Gabriel Vidal

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I struggle with all my strength to hold on to the old dusty desk, but falter and curse as the eighty-year-old piece of furniture busts into pieces. With a sense of foreboding, I look at my mom and before I speak she says, “Don’t worry about it. I was going to tell you to put it outside. It’s full of termites.”

Sighing with relief, I suddenly see an envelope in the middle of the wrecked mess. Inside are countless pictures of family members I have never seen in my life. My mom explains they are of my great-grandfather, Calixto Rodríguez, and his family. As she drones on, I drift off into a haze of my own imagination.


It’s a rainy day, and a grey fog envelops the atmosphere of Ajaccio, Corsica. Calixto Rodríguez barges into the café and sits down silently. A deep pain in his chest makes him uncomfortable. But it’s not his heart condition, a wretched prolapse in his mitral valve. No, it is the fact that the young doctor has been drafted into the military and rejected by the woman he loves in the same week. He grins sadly as he thinks that in this world, the hero doesn’t run to the airport at the end of the movie to conquer his love, kissing her as the scene fades to black.

He makes a motion with his hand and asks the bartender for whiskey. A young lady reading a novel on the table in front of him catches his eye. It is like he has been thrown into a bath of ice water after being punched in the stomach. Needless to say he is mesmerized by the woman’s kind face. Acting on an impulse, he writes a note on a napkin and tells the bartender to give it to her. The young lady is startled by the napkin, but then she reads it. It tells her that he has noticed her watching him and that he will accept her offer to buy him a drink. She laughs and he smiles at her, an instant connection. Her name is Francisca Estapé, and this random meeting will bind her to Calixto for the rest of her life.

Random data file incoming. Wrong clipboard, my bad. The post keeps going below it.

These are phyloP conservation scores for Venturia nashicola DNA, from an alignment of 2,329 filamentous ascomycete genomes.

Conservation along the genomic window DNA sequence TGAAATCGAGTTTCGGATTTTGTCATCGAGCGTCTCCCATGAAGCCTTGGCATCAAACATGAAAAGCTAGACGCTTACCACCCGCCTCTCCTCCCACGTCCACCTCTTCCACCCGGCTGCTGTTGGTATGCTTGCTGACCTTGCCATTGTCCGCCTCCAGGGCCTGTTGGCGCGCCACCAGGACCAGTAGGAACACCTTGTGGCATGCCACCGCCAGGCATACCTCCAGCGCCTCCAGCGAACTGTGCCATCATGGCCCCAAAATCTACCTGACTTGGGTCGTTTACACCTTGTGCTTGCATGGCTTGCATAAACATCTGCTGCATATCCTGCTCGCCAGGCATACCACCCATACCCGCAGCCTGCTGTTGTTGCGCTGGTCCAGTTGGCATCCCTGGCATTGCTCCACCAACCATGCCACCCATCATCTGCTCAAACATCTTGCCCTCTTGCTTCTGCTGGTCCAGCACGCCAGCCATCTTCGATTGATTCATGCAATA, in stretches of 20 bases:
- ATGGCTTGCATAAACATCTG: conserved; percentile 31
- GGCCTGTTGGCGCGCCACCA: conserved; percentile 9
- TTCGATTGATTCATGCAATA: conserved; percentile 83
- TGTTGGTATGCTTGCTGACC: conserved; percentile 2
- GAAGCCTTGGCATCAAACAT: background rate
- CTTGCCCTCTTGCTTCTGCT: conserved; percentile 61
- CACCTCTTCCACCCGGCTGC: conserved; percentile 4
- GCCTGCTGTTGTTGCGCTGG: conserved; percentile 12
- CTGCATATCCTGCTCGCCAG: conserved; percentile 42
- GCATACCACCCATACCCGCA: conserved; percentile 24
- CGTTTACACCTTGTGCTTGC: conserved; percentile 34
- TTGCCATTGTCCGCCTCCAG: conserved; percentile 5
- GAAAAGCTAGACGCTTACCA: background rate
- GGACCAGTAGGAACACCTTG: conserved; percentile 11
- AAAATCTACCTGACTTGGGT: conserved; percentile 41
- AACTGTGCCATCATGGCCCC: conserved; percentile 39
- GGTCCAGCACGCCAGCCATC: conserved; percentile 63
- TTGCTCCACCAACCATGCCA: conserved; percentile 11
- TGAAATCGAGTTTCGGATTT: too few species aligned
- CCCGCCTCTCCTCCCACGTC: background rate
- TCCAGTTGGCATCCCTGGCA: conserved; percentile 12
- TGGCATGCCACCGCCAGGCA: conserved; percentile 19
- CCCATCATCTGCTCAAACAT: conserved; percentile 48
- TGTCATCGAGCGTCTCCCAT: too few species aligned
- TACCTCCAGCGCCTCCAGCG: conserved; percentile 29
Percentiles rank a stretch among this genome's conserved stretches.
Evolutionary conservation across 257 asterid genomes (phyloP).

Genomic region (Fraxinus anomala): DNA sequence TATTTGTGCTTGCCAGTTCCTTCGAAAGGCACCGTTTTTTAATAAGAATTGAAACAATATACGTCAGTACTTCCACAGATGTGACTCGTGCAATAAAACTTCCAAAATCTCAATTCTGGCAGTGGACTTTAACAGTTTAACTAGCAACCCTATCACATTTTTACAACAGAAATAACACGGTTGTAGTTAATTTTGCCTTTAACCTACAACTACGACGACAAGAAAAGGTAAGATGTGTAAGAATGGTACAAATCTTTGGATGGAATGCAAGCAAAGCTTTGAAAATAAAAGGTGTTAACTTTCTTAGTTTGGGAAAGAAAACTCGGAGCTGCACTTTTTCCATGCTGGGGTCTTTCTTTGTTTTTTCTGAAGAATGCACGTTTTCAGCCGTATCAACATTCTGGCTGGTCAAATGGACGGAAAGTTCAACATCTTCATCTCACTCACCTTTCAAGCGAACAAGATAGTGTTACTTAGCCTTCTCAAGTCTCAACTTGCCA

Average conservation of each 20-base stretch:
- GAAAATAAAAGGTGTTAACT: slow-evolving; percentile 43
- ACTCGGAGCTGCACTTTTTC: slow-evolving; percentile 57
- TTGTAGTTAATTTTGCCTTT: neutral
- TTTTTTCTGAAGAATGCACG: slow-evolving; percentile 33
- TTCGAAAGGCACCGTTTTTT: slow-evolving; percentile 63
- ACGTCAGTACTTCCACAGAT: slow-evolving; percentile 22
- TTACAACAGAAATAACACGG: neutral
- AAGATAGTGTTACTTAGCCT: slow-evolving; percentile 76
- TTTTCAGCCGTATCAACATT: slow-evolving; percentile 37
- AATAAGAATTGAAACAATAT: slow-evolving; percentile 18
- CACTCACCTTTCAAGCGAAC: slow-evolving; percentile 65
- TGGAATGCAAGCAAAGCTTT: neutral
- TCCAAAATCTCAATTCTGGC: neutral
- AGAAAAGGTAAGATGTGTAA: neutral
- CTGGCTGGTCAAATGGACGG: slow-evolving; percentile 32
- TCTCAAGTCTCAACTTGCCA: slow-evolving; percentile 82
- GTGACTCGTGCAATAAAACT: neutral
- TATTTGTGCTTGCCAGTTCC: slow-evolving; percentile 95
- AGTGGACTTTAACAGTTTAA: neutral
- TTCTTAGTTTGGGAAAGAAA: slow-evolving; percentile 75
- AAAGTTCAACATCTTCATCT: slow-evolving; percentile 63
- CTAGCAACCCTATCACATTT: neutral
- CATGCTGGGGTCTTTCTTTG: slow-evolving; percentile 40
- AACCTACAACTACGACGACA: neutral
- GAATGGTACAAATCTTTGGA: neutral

Booming echoes awaken the platoon, as blazing fireworks light the sky and shine the way. “The Germans are close,” Calixto frowns and prepares his rifle. The sounds of running boots hitting the pavement seem to be coming nearer. Calixto stares at the photo of Paquita, the only link to his real life and what keeps him going. The image of her delicate face and soft hands holding a rose comfort him. They remind him of her touch, her smell, her smile… Tears flood his eyes and fall into the white veil and face of Paquita. He mumbles a prayer and faces the enemy, squeezing rounds into the night.


Years have passed, and Calixto sits proudly in the lawn of his house. The family German Shepherd, Lobo, lies loyally beside him. An aura of success surrounds the city doctor, who signals his family to stand in their appropriate places, so the photographer can take the picture. He stares back at the camera with the eyes of a well-traveled and experienced man. His adventures have taken him from the battlefronts of WWI, to the mysteries of the unknown frontiers of medicine, to Paris, and to Miami where he even took a picture with an alligator. Lastly, to the island of Puerto Rico, which he now calls home. He looks back confidently knowing he can take anything that life throws at him.

Calixto & Paquita

 Thousands of days have evaporated from the calendar of life, and with the remains of the ashes of time, Calixto limps through the streets as he holds his wife’s arms. He scans the plaza and finally finds the fountain that he was looking for.

Paquita tells him, “I had my first kiss with my husband here. He was so nice. I wonder where he is, why he left me?”

Calixto falters a bit but regains his composure and smiles. He has grown accustomed to Paquita’s Alzheimer’s disease. She can only remember moments of old and regards him as her caretaker; which indeed is not far from the truth. A young photographer appears and asks to take a photo of them and Calixto agrees, as many doves surround them creating a sense of peace. Calixto sighs and smiles slightly looking straight at the camera as strings of memory weave in his mind.

“Are you listening to anything that I am saying?”

My mom’s question startles me. I nod. “Uh, yeah, of course.” I tell her while in my mind I wonder if any of what I had imagined could be true. “Maybe,” I think as I carefully slide the photos back into the envelope.




  1. I loved this story. I enjoyed it from start to finish.

  2. Beautiful story. I found the mothers attitude very disheartening, it seemed to me like she cared very little about her families history; it could just be a difference in perspective.
    We look for truth in photographs, but like everything in life it is subjective. The thousand words you find in one picture will never be the same as another.

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